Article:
Amidst a season of pandemic-induced changes, one can be easily excused for missing the changes made to the 2020 major league draft. Coinciding with likely restructuring of minor league baseball to reduce costs and slash the number of affiliates overall, MLB shortened what has been a 40-round affair to a mere five rounds,
This agreement for the 2020 Draft also capped undrafted free agent signings at $20,000, meaning that while players who could’ve been taken in hypothetical rounds six through ten were losing out on financial bonuses, they also had increased say in their destiny as free agents. This gave Major League clubs access to an unusually talented free agent pool, and will likely mean fans see more undrafted players reach the majors.
With a wildly uncertain 2020 facing minor league players, and a reshaped farm system looming ahead in 2021 and beyond, the draft model for this season has effectively limited the number of incoming players and the financial investment in them. With the monetary risk lessened, it has allowed teams to get creative and invest in players with tools and upside.
The San Diego Padres have agreed to terms with six such players, all of whom come with college experience: pitchers Carter Loewen from Hawaii, Chase Walter from Western Carolina, and Danny Denz, the lone lefty from Memphis. Outfielder Michael Green comes from Clemson, catcher Adam Kerner hails from the University of San Diego, while infielder Zack Mathis joins the organization via the LSU Tigers. Kerner, Loewen and Walter were ranked among Baseball America’s Top 500 potential draftees.
Unlike the drafted players that have an August 1, 2020 deadline to sign, teams can sign undrafted free agents until they return to school or seven days before the start of the 2021 draft.
These players represent an initial investment of $120,000 by the club, whereas the Padres’ picks from rounds six through 11 last year secured combined bonuses more than four times that. The financial savings in a year of turmoil made the headlines, but lost in that shuffle are the intriguing prospects signed in these deals.
A Canadian Comeback Story
In Carter Loewen, the Padres signed a 6-foot-4, 230-pound pitcher from British Columbia who played three seasons at the University of Hawaii. The catch is that Loewen managed just 18 appearances, all in relief, as he returned from reconstructive shoulder surgery which caused him to redshirt his freshman year.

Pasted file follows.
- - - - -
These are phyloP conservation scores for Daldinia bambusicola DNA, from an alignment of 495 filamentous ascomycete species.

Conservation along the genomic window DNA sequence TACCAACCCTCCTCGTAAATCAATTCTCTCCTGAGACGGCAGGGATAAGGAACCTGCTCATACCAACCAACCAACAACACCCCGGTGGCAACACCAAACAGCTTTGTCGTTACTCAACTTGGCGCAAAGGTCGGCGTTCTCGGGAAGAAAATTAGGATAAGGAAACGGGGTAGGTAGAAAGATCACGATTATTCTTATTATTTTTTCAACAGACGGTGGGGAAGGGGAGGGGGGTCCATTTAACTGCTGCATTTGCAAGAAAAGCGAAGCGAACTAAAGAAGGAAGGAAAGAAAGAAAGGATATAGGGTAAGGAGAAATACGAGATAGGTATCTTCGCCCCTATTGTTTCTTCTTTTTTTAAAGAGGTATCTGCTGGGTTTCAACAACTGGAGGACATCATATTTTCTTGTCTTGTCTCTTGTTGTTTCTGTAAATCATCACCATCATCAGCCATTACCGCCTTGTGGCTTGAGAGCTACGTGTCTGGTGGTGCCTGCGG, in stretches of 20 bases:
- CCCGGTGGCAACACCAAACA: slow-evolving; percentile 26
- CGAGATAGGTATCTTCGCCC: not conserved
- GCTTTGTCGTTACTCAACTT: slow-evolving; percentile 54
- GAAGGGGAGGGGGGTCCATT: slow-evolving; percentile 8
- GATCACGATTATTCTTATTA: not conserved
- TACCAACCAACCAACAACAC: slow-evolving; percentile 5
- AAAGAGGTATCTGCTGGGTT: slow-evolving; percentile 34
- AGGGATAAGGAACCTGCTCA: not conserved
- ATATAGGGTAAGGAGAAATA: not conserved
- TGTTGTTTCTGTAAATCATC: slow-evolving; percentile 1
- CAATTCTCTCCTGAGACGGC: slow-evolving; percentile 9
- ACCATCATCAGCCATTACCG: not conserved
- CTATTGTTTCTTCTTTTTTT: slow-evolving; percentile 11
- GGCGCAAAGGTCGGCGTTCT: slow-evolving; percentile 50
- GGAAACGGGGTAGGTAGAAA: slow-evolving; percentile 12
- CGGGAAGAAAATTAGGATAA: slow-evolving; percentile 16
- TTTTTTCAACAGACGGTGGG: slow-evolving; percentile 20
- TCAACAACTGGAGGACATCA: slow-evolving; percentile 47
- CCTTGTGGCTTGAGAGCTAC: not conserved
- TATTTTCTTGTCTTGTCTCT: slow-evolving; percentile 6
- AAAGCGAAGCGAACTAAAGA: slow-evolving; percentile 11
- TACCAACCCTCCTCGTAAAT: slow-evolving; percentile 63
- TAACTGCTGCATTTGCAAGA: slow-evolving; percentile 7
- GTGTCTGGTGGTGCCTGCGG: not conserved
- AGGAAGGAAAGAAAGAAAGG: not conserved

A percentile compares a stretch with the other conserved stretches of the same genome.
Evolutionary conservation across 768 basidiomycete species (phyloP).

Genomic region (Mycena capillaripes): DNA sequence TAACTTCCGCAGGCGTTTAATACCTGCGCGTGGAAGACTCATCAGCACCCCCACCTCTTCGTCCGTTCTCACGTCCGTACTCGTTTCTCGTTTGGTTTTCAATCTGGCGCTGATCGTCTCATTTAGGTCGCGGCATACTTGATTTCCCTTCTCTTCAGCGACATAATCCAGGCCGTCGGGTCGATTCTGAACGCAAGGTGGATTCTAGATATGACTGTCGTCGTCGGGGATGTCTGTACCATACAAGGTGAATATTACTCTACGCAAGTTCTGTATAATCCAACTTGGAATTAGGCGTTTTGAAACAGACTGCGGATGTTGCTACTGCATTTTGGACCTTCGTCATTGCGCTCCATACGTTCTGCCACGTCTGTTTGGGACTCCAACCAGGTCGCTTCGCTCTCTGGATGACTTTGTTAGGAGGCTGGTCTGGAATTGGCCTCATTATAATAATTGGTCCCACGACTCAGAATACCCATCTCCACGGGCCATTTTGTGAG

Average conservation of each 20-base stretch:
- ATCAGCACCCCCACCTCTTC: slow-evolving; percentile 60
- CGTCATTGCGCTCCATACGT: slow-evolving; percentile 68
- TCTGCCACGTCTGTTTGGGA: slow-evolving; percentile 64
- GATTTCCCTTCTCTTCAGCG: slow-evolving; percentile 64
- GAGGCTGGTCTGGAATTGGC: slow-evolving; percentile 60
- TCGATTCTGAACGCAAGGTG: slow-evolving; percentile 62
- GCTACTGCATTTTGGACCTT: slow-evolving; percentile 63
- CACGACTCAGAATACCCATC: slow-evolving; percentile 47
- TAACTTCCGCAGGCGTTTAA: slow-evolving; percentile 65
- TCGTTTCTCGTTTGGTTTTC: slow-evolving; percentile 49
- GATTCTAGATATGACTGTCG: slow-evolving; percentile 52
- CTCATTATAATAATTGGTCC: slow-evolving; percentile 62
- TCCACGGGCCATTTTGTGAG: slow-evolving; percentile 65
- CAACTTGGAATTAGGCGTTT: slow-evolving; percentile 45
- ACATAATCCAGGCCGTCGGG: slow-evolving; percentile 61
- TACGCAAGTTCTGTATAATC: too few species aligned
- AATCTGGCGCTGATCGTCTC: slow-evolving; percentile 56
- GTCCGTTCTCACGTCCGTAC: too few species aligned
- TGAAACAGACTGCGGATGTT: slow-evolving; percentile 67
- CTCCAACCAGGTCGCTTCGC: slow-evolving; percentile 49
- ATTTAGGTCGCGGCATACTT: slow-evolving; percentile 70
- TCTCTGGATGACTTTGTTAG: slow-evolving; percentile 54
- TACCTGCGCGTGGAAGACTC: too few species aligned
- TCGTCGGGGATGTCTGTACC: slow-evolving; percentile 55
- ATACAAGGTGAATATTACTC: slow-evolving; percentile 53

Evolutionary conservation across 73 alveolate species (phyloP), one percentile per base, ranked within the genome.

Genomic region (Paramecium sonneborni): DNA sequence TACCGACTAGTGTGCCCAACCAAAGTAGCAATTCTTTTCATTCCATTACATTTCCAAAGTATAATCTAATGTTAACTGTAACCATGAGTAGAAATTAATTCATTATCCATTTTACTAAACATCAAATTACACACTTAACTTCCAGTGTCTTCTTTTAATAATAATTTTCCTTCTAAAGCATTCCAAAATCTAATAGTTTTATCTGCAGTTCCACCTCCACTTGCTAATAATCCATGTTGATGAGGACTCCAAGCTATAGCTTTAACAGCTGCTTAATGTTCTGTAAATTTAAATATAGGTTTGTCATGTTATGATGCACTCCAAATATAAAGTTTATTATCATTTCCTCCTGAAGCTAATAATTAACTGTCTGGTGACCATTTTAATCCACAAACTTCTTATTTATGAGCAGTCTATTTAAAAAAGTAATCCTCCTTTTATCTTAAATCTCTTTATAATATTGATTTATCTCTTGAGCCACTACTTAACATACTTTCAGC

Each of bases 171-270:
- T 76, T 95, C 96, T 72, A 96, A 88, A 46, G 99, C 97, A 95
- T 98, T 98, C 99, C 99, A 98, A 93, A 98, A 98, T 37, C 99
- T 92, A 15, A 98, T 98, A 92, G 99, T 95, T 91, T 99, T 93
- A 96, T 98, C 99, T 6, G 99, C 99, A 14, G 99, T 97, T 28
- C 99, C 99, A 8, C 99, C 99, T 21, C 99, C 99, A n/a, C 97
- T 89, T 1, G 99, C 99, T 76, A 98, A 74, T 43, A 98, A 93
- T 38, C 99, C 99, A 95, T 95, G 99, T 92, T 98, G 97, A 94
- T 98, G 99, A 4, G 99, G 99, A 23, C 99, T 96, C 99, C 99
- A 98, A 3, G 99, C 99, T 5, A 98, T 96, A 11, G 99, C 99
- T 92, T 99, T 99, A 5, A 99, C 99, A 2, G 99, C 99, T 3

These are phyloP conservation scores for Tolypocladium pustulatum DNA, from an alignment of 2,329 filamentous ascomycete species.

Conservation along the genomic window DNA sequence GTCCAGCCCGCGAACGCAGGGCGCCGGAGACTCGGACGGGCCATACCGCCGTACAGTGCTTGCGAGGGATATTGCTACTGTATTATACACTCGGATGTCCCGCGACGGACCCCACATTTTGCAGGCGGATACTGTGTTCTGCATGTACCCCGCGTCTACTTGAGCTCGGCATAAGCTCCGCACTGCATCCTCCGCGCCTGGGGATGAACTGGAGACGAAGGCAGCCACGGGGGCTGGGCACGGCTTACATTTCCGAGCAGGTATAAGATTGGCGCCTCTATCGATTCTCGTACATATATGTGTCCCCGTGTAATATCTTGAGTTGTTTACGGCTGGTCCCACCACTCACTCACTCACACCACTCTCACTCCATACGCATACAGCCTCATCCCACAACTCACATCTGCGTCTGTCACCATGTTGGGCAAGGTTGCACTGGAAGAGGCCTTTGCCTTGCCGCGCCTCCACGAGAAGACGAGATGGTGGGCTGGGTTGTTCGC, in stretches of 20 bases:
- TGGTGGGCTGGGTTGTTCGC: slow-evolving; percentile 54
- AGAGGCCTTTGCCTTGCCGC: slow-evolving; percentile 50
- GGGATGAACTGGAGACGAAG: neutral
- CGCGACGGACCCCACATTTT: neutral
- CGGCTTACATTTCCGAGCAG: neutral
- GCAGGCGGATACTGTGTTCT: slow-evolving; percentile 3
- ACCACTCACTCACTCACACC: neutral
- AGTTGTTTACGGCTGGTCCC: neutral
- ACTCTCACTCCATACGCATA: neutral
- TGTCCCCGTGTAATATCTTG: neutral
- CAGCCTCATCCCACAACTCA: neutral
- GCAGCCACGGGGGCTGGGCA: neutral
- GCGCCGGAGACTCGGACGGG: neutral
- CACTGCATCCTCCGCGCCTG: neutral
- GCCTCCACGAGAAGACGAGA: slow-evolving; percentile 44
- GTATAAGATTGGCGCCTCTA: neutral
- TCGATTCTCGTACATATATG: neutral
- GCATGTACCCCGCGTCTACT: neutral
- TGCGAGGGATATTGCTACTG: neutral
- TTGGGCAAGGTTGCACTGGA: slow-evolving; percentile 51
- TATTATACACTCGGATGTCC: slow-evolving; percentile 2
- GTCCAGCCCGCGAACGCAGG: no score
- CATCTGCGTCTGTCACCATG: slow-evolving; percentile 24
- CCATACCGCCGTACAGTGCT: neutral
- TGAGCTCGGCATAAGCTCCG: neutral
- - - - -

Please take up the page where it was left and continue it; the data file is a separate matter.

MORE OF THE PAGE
Despite the small body of work in college, Loewen managed to crack Baseball America‘s Top 500 Draft Prospects and was on the radar of no fewer than ten clubs headed into the draft. “Carter Loewen was one of Hawaii’s top recruits,” said Baseball America‘s Kyle Glaser, “when he got there though, he had a torn labrum, he had season-ending shoulder surgery and his stuff just didn’t come back for years.”
The struggles for Loewen were so profound that it seemed unlikely he would bounce back into a meaningful role in college, let alone take the next step to professional baseball. “He was down to the mid-80s, and there was a lot of concern that he wouldn’t find the form that had made him such a highly-recruited pitcher,” added Glaser on Loewen’s long road back.
But in a story which could have made larger waves in the college baseball landscape had the 2020 season not been scrapped in March due to the COVID-19 pandemic, Loewen regained his form. “Hawaii stuck with him, and this past offseason, he started doing new shoulder mobility exercises,” Glaser said. “That kind of unlocked what he was before, he was back up to 93-95, he started throwing a really nasty cutter, it’s just a great story just in the sense this guy had three years in which it was just not coming back for him, he kept working, he kept with it, he didn’t get discouraged, and he finally found something to unlock it. To his credit, he really turned himself into a good pitcher.”
To most observers, Loewen projects as a reliever, especially given his injury history. His size, rediscovered velocity, and new cut fastball gives him high upside as he begins his professional journey. Glaser, summing up Loewen’s addition to the Padres organization, added: “He’s a pure reliever. He might’ve gone in the 15th to 20th round in a normal draft, so at $20,000, it’s a real nice signing.”
Loewen has work to get there, but shows upside as a bullpen piece.
Subscribers can read more on Loewen here.
Have Bat, Will Travel
Stockton native Zack Mathis, chose not to sign when the Minnesota Twins drafted him in the 38th round last year after he hit .351 with 10 home runs and 66 RBI at San Joaquin Delta College. Instead, he headed to Louisiana State University. In the pandemic-shortened 2020 season, the 5-foot-8 Mathis was the LSU Tigers’ regular third baseman, batting .262 with one home run in 17 games, good for an OPS of .729.
Mathis, known for his work ethic in the cages and attention to detail, brings a highly-touted hit tool to the next level. As for defense, the Padres fully intend to develop him as a catcher.
“It’s a new position for me and it’s definitely a hard position on your body,” Mathis said, “there’s a big emphasis in baseball with framing, which is somewhat like a swing in terms of the plane in which you’re moving your mitt, so that helps me connect the process easier in my head. I’m excited to get started.”
For more on Mathis, read our subscriber piece here.
Ryan Payne contributed to the reporting for this article.